crispr guide rna construct assembly
CRISPR technology allows you to edit your target genome using a short, target-specific guide RNA (gRNA) and a specialized endonuclease. For target specificity, a properly designed guide sequence must be integrated into an empty gRNA vector in order to express the proper gRNA. This is your first step in preparing your gene editing experiment.
This workflow takes an empty CRISPR vector of your choice along with oligos based on your guide sequence and delivers final assemblies - ready for you to transform - 96 at a time.
The destination vector provided by the customer is isolated as indicated and digested with the desired Type IIS restriction enzyme (NEB). Next, the restriction enzyme is heat inactivated, and the reaction mixture is cleaned up to remove small DNA fragments and residual enzyme. The resulting linearized vector is left with mutually non-compatible sticky ends (Figure 1). DNA is then stored until final ligation.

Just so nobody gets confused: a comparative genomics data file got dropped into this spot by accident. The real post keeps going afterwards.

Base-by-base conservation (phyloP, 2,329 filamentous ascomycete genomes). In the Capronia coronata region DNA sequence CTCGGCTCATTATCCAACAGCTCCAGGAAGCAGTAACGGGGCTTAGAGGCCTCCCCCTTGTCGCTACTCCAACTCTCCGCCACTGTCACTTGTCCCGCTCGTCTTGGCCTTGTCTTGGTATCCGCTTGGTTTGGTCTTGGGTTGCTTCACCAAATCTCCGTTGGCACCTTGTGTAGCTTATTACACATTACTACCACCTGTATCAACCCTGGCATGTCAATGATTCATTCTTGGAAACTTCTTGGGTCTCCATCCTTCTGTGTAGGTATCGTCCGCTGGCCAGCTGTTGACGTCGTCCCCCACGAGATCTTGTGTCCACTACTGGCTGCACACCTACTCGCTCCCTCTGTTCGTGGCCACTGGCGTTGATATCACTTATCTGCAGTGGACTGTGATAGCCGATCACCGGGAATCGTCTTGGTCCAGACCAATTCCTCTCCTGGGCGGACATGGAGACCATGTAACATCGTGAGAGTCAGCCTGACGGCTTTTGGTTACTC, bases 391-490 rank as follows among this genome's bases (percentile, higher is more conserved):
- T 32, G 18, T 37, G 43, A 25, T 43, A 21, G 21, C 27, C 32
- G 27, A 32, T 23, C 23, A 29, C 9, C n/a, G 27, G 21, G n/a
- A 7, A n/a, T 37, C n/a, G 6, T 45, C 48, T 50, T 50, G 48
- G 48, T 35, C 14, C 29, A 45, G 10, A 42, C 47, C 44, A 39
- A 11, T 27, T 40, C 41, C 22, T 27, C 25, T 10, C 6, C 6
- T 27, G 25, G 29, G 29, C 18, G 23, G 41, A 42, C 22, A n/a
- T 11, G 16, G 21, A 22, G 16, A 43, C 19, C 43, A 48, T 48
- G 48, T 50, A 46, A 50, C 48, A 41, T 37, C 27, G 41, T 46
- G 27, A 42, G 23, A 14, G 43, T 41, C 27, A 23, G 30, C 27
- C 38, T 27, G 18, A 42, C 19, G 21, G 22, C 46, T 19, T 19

In parallel, 96 pairs of complementary oligos designed by the customer are ordered, resuspended in MilliQ water, and diluted to a 1uM working stock. To anneal, sense and antisense oligos are combined in a solution of T4 ligase buffer (NEB), heated to 95°C, and slowly cooled down to 4°C. The short dsDNA inserts that are produced contain overhangs that are compatible with the sticky ends from the linearized vector (Figure 2).
Finally, a mixture of T4 DNA ligase (NEB), linearized vector, and dsDNA insert is prepared for each construct design and incubated at room temperature to assemble the final product.
To validate this Transcriptic protocol, 96 constructs were assembled as described, and 10 final assemblies were chosen at random for testing. Dh5α competent cells (Zymo Research Corporation) were transformed with each of these assembled constructs and grown for 18 hours on selective media. Finally, for each transformation, three colonies were randomly picked and tested using rolling circle amplification followed by Sanger sequencing. For every assembly tested, at least 2 out of 3 picked colonies had the expected sequence, with an average efficiency of 80% (Figure 3). Overall, 10 out of 10 constructs assembled correctly - yielding a 100% success rate.
Transcriptic’s automated platform provides a robust, high-throughput method for assembling CRISPR constructs on demand. Assemblies are delivered ready-to-go for transformation and plasmid prep, followed by downstream genome editing applications.
VALIDATION DATE: September 2015
PROTOCOLS EXECUTED: Dilute Oligos; Anneal Oligos; Transform, Spread, Pick; Plasmid Maxi Prep; Linearize Vector; Assemble Constructs